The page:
Causes of Chinese Civil War

  • Political weakness

    Political weakness
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    Political weakness and the influence of foreign powers

    In the century that preceded the Chinese Civil War, the European imperialist powers had humiliated and exploited China; Britain had defeated China in the mid 19th century in the Opium War.
    China had been forced to sign unequal treaties that gave the imperialist powers control over Chinese trade, territory and ultimately sovereignty. This series of humilliations drove Chinese civil forces to take action over their goverment.
  • Double Tenth Revolution

    Double Tenth Revolution
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    Double Tenth Revolution

    In October 1911, the Manchu Dynasty was overthrown in a revolution known as the Double Tenth Revolution. The goverment los control of the military, the Wuachang soldiers revolted and the rebellion spread quickly.
  • Regionalism -The Warlords

    Regionalism -The Warlords
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    Regionalism – The Warlords

    A key cause of the civil war was the increasing lack of unity in the country. With the death of Yuan, China lost the only figure that had maintained some degree of unity. China broke up into small states controlled by a warlord. They had their own laws and even their own currencies. As warlords extended their power and wealth by expanding their territories,it was the peasants who suffered in their continuous wars.
  • The May Fourth Movement

    The May Fourth Movement
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    May Fourth Movement

    Students led a mass demonstration in Beijing against the warlords and the Japanese. The hostility had been ignited by the Versailles settlement, which had given to
    Japan Germany’s former concessions in Shandong province. China, it seemed, had joined
    the Allies in the war only to be humiliated by them.
  • The creation of the CCP

    The creation of the CCP
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    The Creation of the CCP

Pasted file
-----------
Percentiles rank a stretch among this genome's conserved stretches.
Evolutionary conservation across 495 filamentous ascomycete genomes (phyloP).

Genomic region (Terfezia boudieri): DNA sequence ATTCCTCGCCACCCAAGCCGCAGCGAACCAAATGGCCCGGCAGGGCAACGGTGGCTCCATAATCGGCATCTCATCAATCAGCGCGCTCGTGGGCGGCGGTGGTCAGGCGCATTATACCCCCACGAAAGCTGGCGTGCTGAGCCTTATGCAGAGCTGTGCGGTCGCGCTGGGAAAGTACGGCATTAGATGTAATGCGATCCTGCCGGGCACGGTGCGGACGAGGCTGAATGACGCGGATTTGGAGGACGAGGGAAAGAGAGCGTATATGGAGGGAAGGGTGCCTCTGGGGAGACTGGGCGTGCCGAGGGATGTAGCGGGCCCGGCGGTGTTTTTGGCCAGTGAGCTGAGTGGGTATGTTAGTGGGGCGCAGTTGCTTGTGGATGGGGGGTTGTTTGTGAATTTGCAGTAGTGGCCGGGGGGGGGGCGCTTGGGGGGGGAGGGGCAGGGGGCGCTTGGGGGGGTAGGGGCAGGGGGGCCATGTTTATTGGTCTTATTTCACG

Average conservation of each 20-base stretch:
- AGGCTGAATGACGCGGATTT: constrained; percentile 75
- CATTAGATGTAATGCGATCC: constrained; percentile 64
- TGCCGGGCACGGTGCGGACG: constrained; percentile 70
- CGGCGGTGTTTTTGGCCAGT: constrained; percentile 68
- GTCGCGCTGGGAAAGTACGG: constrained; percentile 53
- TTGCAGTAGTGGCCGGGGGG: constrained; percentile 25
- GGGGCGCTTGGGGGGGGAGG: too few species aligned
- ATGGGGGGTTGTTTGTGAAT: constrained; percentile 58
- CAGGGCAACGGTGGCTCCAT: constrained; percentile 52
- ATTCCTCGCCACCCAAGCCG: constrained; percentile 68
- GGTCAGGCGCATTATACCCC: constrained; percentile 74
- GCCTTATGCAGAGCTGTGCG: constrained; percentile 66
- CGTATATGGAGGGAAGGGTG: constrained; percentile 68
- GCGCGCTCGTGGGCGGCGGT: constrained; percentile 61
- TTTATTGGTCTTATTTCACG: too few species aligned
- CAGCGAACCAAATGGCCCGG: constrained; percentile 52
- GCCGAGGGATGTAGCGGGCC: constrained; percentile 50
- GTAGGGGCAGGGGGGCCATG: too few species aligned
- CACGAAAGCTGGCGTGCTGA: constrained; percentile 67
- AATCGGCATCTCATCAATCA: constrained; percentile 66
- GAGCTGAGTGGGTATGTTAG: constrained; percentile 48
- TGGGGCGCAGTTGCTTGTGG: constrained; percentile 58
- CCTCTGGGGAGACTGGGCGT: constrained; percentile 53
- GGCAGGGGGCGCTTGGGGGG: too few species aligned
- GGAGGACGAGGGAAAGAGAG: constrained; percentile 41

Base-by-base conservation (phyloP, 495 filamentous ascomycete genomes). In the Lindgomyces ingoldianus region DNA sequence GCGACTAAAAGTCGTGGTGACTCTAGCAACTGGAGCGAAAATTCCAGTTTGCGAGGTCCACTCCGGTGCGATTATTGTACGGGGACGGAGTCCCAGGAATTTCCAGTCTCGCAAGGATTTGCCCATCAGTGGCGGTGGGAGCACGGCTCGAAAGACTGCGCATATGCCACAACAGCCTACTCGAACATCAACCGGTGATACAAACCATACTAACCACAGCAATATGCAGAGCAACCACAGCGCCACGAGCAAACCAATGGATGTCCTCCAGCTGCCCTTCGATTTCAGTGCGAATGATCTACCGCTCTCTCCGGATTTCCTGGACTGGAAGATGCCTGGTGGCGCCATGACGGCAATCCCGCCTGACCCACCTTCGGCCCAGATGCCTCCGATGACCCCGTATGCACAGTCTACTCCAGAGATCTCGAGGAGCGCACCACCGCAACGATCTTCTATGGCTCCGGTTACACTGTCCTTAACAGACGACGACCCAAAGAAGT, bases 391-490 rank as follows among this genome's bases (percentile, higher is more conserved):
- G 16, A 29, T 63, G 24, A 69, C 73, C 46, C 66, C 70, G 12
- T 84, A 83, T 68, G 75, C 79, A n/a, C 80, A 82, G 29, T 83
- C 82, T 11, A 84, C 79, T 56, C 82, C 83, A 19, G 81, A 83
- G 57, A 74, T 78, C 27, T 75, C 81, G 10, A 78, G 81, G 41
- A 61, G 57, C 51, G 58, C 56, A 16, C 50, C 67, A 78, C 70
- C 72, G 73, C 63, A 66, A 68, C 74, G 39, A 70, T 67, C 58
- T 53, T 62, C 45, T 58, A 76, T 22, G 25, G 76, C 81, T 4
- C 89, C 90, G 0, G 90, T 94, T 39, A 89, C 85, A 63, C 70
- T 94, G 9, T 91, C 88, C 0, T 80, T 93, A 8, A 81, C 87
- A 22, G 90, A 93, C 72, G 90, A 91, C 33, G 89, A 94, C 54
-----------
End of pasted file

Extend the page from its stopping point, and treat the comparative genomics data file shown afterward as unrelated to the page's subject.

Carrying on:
During the warlord period, another revolutionary party emerged; the Chinese Communist Party (CCP). This communist party was officially set up in 1921. Initially, its membership was mainly intellectuals, and it had no real military strength. It was due to this weakness, and some shared aims, that the CCP agreed to work with the GMD. The CCP will later become one of the two factions of the Chinese Civil war owing to its discrepant ideologies with the GMD.
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    First United Front

    The CCP and the GMD agreed that the first step to unify China was to get rid of the warlords, and in 1922 they formed the First United Front. Within two years, the United
    Front of the GMD and the CCP had destroyed the power of the warlords. However, The United Front was only a friendship of convenience. What had united the CCP and the GMD – the
    fight against the warlords – was over, and ideology divided the two parties. This would later be the main factions in the Civil War.
  • The First United Front

    The First United Front
  • Jiang Jieshi taking control of the GMD

    Jiang Jieshi taking control of the GMD
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    Jiang Jieshi taking power of the GMD

    After the death of Sun, a general took over leadership of the GMD, General Jiang Jieshi. Jiang was a committed nationalist, and had enthusiastically joined the GMD. He had had military training before World War I in Japan, and then in the USSR. Indeed, the Soviets had begun to invest in the GMD, providing aid and assistance to the party. The Soviets believed they could foster good relations with a nationalist China.
  • GMD vs CCP

    GMD vs CCP
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    GMD vs CCP; difference of ideals

    The popular support for the communists was a key reason that Jiang decided he could
    no longer tolerate them in the GMD. There could be no more cooperation. Jiang was
    sympathetic to landlords and the middle classes, and was far more to the right than Sun
    had been. Areas under communist control had seen peasants attack landlords and seize land
    – this could not be tolerated. It seemed to Jiang that the CCP needed to be crushed before
    China could truly be unified under the GMD.
  • The Purification Movement

    The Purification Movement
  • White Terror

    White Terror
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    White Terror

    Jiang now expelled all communists from the GMD, and his attacks on the communists reached a peak in Shanghai in the ‘White Terror’ in April 1927. A powerful ‘workers’ army’ under Zhou Enlai had proved very effective during the Northern Expedition and Jiang turned on them, using informants from the underworld of triads and gangsters – 5,000 communists were shot.
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    The Purification Movement

    The GMD carried out similar attacks in other cities, in what became
    known as the ‘purification movement’ – ‘purification’ meant the massacre of thousands of communists, trade unionists and peasant leaders. About a quarter of a million people were killed. Despite attempts to resist (Mao’s Autumn Harvest Rising failed), the CCP was very nearly crushed by the end of 1927.